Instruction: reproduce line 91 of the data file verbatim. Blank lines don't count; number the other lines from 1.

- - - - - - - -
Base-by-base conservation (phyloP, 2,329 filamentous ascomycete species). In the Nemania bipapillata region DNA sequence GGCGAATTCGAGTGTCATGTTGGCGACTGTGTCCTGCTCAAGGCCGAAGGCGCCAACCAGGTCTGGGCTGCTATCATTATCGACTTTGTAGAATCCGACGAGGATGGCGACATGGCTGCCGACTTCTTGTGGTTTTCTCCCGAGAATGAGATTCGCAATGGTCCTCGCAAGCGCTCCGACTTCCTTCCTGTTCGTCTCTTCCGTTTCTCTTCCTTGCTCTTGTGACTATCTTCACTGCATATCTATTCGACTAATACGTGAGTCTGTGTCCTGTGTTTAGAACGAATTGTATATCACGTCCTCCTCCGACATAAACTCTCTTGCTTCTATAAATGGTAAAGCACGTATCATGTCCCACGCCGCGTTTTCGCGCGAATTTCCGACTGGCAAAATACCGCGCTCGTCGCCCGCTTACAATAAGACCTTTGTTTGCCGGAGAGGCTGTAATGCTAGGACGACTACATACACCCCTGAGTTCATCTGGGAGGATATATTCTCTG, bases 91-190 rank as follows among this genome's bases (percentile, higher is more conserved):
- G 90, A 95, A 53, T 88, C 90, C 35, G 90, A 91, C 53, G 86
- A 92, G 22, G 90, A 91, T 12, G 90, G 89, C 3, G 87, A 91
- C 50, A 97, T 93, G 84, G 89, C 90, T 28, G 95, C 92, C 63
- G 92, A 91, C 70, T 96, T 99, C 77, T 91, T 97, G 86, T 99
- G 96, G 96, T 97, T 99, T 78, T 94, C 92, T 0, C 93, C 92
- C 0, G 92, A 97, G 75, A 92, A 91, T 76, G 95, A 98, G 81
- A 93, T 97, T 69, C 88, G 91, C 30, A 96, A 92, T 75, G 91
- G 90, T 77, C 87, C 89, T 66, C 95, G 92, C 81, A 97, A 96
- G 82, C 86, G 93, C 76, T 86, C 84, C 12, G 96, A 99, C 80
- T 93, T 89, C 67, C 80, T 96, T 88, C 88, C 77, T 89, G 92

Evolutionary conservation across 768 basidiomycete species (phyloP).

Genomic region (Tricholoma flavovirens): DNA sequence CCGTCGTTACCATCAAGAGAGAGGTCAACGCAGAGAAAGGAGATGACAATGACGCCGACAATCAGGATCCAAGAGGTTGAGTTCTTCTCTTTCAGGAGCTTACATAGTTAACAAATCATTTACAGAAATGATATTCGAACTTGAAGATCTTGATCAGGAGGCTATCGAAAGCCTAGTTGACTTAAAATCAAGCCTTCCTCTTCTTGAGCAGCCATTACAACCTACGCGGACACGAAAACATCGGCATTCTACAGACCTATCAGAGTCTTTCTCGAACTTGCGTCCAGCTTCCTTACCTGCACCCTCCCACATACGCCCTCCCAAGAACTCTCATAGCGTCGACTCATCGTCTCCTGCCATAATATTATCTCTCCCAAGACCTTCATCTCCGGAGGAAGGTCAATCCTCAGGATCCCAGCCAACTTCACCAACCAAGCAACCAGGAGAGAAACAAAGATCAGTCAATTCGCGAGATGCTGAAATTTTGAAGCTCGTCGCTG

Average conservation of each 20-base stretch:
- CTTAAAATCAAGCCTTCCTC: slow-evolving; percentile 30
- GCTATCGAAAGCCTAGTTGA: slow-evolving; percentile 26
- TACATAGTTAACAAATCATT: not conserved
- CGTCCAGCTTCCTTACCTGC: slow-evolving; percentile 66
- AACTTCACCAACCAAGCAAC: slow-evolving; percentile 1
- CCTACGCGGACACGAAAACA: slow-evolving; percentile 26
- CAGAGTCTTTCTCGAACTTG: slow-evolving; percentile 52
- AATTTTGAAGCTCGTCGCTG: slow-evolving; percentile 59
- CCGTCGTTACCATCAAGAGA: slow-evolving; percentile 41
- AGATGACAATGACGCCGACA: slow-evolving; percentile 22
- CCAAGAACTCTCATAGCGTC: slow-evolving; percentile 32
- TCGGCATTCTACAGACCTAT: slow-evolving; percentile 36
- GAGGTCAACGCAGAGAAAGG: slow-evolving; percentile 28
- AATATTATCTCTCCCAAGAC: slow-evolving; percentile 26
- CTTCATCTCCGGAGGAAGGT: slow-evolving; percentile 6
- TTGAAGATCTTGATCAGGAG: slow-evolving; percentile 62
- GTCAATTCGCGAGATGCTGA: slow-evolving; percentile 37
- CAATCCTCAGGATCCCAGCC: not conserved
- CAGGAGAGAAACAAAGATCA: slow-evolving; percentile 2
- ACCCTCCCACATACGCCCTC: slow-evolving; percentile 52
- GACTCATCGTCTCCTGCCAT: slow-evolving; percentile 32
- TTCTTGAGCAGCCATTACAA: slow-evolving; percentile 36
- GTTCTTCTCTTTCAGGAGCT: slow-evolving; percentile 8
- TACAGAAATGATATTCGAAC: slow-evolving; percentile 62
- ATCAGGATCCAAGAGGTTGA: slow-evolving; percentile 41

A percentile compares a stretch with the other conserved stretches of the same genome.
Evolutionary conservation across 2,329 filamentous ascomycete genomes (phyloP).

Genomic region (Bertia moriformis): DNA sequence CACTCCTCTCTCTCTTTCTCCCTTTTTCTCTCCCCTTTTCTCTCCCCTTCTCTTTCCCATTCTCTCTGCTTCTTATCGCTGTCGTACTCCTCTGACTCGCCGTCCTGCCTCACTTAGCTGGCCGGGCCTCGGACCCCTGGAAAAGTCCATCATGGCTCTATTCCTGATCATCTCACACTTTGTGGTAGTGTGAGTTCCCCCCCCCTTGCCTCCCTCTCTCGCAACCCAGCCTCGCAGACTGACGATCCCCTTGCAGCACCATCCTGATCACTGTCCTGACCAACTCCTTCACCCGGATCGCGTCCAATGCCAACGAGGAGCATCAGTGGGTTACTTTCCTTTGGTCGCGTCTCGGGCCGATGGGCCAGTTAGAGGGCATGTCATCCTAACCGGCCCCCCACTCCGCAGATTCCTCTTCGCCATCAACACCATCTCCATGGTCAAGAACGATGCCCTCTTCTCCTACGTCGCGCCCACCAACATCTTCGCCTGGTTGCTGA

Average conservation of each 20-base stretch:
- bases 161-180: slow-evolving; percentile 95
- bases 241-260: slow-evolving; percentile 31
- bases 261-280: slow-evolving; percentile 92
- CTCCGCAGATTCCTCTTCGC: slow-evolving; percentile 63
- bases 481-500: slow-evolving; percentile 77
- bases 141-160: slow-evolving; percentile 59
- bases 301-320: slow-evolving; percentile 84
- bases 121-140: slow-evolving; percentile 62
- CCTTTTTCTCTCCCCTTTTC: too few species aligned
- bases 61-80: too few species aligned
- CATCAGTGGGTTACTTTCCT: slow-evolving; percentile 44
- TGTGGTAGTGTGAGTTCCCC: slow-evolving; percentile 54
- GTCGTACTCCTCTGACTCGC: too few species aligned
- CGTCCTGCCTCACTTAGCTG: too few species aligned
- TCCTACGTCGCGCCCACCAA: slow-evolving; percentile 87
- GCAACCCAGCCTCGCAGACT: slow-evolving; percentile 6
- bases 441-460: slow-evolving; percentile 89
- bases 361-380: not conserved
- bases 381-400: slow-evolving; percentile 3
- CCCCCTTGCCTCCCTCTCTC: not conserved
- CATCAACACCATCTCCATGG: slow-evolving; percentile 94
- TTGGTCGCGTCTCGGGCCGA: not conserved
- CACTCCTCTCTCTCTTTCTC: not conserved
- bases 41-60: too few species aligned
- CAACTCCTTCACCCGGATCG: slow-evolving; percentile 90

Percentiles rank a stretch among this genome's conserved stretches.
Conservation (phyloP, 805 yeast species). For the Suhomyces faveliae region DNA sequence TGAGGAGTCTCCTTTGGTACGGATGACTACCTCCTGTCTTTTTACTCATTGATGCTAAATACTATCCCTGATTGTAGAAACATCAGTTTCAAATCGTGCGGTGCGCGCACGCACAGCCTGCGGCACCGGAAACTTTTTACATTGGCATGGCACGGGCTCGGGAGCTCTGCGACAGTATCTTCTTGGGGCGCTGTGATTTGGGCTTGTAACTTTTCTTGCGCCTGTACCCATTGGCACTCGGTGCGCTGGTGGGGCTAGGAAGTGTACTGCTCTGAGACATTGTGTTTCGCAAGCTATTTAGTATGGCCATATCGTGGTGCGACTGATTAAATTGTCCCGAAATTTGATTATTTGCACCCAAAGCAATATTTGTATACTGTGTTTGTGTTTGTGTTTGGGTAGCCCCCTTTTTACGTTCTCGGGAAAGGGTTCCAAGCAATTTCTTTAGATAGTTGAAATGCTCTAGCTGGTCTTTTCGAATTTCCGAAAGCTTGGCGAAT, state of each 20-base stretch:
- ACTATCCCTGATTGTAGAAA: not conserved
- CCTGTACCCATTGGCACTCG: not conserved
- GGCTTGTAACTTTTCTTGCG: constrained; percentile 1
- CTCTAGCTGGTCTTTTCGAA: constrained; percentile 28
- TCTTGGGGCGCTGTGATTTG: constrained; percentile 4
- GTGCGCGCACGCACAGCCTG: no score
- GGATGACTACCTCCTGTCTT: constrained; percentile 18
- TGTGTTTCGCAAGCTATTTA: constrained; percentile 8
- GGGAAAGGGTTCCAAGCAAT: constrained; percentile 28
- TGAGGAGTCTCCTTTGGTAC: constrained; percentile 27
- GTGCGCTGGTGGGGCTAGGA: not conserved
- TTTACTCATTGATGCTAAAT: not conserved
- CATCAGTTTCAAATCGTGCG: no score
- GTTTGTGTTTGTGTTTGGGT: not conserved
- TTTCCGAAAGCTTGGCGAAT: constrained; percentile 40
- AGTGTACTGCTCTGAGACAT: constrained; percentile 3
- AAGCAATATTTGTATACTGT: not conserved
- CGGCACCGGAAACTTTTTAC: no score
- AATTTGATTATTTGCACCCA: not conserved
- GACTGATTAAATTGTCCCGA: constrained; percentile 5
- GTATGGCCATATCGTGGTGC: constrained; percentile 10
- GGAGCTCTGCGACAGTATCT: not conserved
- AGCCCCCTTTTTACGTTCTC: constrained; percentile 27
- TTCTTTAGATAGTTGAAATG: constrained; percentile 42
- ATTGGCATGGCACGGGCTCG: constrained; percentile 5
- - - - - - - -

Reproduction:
- GTATGGCCATATCGTGGTGC: constrained; percentile 10